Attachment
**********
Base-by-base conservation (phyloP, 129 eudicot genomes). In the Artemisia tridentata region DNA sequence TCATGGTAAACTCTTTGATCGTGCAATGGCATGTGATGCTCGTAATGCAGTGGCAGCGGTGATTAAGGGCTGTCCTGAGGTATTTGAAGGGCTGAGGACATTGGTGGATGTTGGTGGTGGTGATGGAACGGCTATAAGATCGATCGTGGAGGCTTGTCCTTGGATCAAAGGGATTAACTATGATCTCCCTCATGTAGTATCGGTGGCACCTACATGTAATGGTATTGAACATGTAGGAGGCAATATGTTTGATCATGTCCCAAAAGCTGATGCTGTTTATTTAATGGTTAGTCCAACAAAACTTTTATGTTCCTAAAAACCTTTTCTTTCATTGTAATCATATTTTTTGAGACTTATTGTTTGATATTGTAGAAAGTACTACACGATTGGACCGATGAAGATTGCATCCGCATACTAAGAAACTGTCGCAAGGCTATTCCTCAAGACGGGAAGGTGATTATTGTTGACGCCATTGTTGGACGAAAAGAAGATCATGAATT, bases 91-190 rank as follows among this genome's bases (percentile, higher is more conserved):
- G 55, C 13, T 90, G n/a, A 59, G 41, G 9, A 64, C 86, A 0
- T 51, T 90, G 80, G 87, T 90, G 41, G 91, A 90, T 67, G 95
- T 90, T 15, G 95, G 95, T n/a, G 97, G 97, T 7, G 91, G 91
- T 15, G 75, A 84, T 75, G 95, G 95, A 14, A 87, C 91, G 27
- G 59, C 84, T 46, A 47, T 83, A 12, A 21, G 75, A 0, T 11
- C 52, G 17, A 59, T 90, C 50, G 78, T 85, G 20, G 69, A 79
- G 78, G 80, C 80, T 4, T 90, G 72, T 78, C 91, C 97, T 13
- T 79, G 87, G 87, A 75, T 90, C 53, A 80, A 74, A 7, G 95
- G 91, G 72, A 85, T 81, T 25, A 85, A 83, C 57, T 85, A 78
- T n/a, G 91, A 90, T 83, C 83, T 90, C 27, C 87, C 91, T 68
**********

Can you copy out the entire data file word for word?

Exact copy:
Base-by-base conservation (phyloP, 129 eudicot genomes). In the Artemisia tridentata region DNA sequence TCATGGTAAACTCTTTGATCGTGCAATGGCATGTGATGCTCGTAATGCAGTGGCAGCGGTGATTAAGGGCTGTCCTGAGGTATTTGAAGGGCTGAGGACATTGGTGGATGTTGGTGGTGGTGATGGAACGGCTATAAGATCGATCGTGGAGGCTTGTCCTTGGATCAAAGGGATTAACTATGATCTCCCTCATGTAGTATCGGTGGCACCTACATGTAATGGTATTGAACATGTAGGAGGCAATATGTTTGATCATGTCCCAAAAGCTGATGCTGTTTATTTAATGGTTAGTCCAACAAAACTTTTATGTTCCTAAAAACCTTTTCTTTCATTGTAATCATATTTTTTGAGACTTATTGTTTGATATTGTAGAAAGTACTACACGATTGGACCGATGAAGATTGCATCCGCATACTAAGAAACTGTCGCAAGGCTATTCCTCAAGACGGGAAGGTGATTATTGTTGACGCCATTGTTGGACGAAAAGAAGATCATGAATT, bases 91-190 rank as follows among this genome's bases (percentile, higher is more conserved):
- G 55, C 13, T 90, G n/a, A 59, G 41, G 9, A 64, C 86, A 0
- T 51, T 90, G 80, G 87, T 90, G 41, G 91, A 90, T 67, G 95
- T 90, T 15, G 95, G 95, T n/a, G 97, G 97, T 7, G 91, G 91
- T 15, G 75, A 84, T 75, G 95, G 95, A 14, A 87, C 91, G 27
- G 59, C 84, T 46, A 47, T 83, A 12, A 21, G 75, A 0, T 11
- C 52, G 17, A 59, T 90, C 50, G 78, T 85, G 20, G 69, A 79
- G 78, G 80, C 80, T 4, T 90, G 72, T 78, C 91, C 97, T 13
- T 79, G 87, G 87, A 75, T 90, C 53, A 80, A 74, A 7, G 95
- G 91, G 72, A 85, T 81, T 25, A 85, A 83, C 57, T 85, A 78
- T n/a, G 91, A 90, T 83, C 83, T 90, C 27, C 87, C 91, T 68